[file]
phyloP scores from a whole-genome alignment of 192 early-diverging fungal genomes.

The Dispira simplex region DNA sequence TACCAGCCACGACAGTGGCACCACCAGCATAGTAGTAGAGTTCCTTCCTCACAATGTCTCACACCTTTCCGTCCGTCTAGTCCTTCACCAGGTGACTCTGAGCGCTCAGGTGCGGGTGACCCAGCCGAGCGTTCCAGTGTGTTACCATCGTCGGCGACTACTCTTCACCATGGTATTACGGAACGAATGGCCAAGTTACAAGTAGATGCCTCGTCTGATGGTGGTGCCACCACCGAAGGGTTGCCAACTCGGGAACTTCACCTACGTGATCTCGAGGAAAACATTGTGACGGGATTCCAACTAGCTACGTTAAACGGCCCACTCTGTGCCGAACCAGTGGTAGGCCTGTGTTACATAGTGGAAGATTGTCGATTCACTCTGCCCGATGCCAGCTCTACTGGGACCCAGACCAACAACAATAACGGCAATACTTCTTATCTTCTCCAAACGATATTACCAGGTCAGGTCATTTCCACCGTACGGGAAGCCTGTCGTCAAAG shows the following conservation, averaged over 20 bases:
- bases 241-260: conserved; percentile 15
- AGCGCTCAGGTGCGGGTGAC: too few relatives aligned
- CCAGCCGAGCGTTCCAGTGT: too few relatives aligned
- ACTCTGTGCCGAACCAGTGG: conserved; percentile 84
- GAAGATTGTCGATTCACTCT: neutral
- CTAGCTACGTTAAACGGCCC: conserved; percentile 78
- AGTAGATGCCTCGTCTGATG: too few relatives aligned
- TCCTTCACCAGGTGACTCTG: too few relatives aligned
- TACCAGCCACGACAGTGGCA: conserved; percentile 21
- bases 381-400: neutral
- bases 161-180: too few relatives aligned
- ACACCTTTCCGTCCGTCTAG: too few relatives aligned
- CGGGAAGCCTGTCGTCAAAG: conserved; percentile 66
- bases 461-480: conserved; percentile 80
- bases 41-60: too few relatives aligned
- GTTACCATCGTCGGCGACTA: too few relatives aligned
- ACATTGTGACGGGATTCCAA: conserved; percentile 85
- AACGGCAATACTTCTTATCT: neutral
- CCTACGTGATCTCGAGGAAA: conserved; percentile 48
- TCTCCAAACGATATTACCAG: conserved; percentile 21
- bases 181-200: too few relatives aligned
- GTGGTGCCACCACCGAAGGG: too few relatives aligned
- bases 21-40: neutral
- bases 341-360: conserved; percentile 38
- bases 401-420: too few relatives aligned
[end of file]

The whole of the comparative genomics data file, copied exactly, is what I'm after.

phyloP scores from a whole-genome alignment of 192 early-diverging fungal genomes.

The Dispira simplex region DNA sequence TACCAGCCACGACAGTGGCACCACCAGCATAGTAGTAGAGTTCCTTCCTCACAATGTCTCACACCTTTCCGTCCGTCTAGTCCTTCACCAGGTGACTCTGAGCGCTCAGGTGCGGGTGACCCAGCCGAGCGTTCCAGTGTGTTACCATCGTCGGCGACTACTCTTCACCATGGTATTACGGAACGAATGGCCAAGTTACAAGTAGATGCCTCGTCTGATGGTGGTGCCACCACCGAAGGGTTGCCAACTCGGGAACTTCACCTACGTGATCTCGAGGAAAACATTGTGACGGGATTCCAACTAGCTACGTTAAACGGCCCACTCTGTGCCGAACCAGTGGTAGGCCTGTGTTACATAGTGGAAGATTGTCGATTCACTCTGCCCGATGCCAGCTCTACTGGGACCCAGACCAACAACAATAACGGCAATACTTCTTATCTTCTCCAAACGATATTACCAGGTCAGGTCATTTCCACCGTACGGGAAGCCTGTCGTCAAAG shows the following conservation, averaged over 20 bases:
- bases 241-260: conserved; percentile 15
- AGCGCTCAGGTGCGGGTGAC: too few relatives aligned
- CCAGCCGAGCGTTCCAGTGT: too few relatives aligned
- ACTCTGTGCCGAACCAGTGG: conserved; percentile 84
- GAAGATTGTCGATTCACTCT: neutral
- CTAGCTACGTTAAACGGCCC: conserved; percentile 78
- AGTAGATGCCTCGTCTGATG: too few relatives aligned
- TCCTTCACCAGGTGACTCTG: too few relatives aligned
- TACCAGCCACGACAGTGGCA: conserved; percentile 21
- bases 381-400: neutral
- bases 161-180: too few relatives aligned
- ACACCTTTCCGTCCGTCTAG: too few relatives aligned
- CGGGAAGCCTGTCGTCAAAG: conserved; percentile 66
- bases 461-480: conserved; percentile 80
- bases 41-60: too few relatives aligned
- GTTACCATCGTCGGCGACTA: too few relatives aligned
- ACATTGTGACGGGATTCCAA: conserved; percentile 85
- AACGGCAATACTTCTTATCT: neutral
- CCTACGTGATCTCGAGGAAA: conserved; percentile 48
- TCTCCAAACGATATTACCAG: conserved; percentile 21
- bases 181-200: too few relatives aligned
- GTGGTGCCACCACCGAAGGG: too few relatives aligned
- bases 21-40: neutral
- bases 341-360: conserved; percentile 38
- bases 401-420: too few relatives aligned